and maybe a more valid question if it can be done well on the hob.
I don't think a hob or a culinary torch would even get it hot enough to harden it, especially an inch of it. I've done some hardening with a MAPP gas torch on small stock such as 10mm round bar and it takes a long time to get up to heat even with that, I definitely couldn't harden an inch of the steel with it. The risk you run with trying to harden it again yourself is that when you're heating up you'll ruin the good temper in the rest of the tool trying to do it, and you'll more than likely warp the tool when you dunk it in oil.

I'd be interested in a hob that can get a decent sized bit of steel up to 800 degrees Celcius or so! :lol:. You could definitely temper hardened steel with a gas hob fairly easily though, that only needs to be around 200 degrees.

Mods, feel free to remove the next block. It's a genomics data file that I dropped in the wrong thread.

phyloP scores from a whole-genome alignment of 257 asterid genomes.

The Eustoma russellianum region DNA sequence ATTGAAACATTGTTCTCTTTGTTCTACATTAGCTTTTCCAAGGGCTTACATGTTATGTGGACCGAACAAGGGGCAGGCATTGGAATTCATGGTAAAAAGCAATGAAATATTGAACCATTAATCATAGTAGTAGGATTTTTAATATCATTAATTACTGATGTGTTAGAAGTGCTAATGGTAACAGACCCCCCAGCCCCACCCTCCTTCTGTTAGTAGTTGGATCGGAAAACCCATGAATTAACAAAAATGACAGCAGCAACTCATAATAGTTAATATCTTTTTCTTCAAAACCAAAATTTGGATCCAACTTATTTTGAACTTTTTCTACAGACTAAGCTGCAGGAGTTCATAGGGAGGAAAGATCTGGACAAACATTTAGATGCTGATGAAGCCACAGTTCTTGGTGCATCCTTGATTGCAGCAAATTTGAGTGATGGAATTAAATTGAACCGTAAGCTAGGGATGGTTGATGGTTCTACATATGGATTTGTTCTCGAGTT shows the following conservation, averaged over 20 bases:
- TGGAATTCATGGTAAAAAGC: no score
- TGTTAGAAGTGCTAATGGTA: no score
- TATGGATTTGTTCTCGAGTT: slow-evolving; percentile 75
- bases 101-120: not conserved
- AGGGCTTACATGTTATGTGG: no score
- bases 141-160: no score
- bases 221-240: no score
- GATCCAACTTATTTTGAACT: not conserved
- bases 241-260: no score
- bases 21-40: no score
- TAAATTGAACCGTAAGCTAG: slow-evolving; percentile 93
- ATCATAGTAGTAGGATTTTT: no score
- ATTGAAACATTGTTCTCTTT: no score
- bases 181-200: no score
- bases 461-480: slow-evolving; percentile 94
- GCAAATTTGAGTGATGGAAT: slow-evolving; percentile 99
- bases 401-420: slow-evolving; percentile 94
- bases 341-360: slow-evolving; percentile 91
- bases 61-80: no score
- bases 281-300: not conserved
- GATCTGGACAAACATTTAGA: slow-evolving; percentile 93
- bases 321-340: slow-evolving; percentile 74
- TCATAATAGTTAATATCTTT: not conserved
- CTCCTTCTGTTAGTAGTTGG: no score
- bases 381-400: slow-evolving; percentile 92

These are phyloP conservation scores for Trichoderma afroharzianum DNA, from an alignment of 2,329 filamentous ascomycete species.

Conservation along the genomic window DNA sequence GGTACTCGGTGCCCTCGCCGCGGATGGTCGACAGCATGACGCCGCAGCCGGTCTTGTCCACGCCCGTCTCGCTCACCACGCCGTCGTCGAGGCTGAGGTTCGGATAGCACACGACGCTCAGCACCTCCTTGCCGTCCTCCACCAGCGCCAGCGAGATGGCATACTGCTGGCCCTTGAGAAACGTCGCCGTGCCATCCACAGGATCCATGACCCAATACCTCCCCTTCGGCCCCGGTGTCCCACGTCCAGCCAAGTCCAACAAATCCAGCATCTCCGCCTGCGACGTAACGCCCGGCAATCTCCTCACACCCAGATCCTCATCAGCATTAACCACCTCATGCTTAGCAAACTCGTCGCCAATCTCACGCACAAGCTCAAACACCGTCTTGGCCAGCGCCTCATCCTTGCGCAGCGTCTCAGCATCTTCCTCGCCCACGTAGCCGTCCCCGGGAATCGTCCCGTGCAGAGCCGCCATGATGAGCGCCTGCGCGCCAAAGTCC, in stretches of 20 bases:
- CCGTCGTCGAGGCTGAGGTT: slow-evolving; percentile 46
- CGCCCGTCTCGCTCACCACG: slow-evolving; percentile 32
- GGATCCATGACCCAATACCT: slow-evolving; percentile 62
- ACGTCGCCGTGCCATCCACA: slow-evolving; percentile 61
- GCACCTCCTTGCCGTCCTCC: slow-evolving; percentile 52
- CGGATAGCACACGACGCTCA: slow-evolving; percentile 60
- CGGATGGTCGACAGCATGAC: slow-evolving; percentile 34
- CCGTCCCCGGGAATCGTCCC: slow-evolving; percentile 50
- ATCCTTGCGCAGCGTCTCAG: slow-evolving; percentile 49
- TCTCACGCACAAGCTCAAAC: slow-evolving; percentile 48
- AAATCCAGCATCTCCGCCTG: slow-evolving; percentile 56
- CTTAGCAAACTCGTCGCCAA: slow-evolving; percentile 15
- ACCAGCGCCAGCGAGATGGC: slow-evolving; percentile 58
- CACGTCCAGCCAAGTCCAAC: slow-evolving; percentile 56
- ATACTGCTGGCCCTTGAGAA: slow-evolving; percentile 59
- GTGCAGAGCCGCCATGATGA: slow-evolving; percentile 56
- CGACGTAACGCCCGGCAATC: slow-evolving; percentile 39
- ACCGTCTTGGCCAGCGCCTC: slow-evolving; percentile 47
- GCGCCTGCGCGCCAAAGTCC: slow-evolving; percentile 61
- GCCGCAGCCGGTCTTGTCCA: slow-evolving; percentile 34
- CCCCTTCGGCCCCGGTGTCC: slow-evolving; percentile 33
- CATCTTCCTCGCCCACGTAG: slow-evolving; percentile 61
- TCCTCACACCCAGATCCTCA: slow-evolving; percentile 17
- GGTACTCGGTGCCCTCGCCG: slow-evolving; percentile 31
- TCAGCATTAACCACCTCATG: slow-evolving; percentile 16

Ttrees

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Thanks Trevanion
As you said it might be serviceable anyway as it is.
I wonder if this (if it's just the one) chisel was a bit too hard to begin with?

Not that I'm used to having vintage steel chisels, but I have an old vintage chisel that seems really hard in use, compared to the modern Stanleys I use.
It holds an edge really well but never seems to get quite as sharp as the modern ones I have.
I use this one for the last pare down to the line all the same, as is nice and nimble.

Is it unheard of that some vintage chisels could be a bit too hard?
Thanks
Tom
 

Ttrees

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Ttrees":rdd7ryed said:
I was told that you can reharden the chisels needing just a gas hob if this in not the case.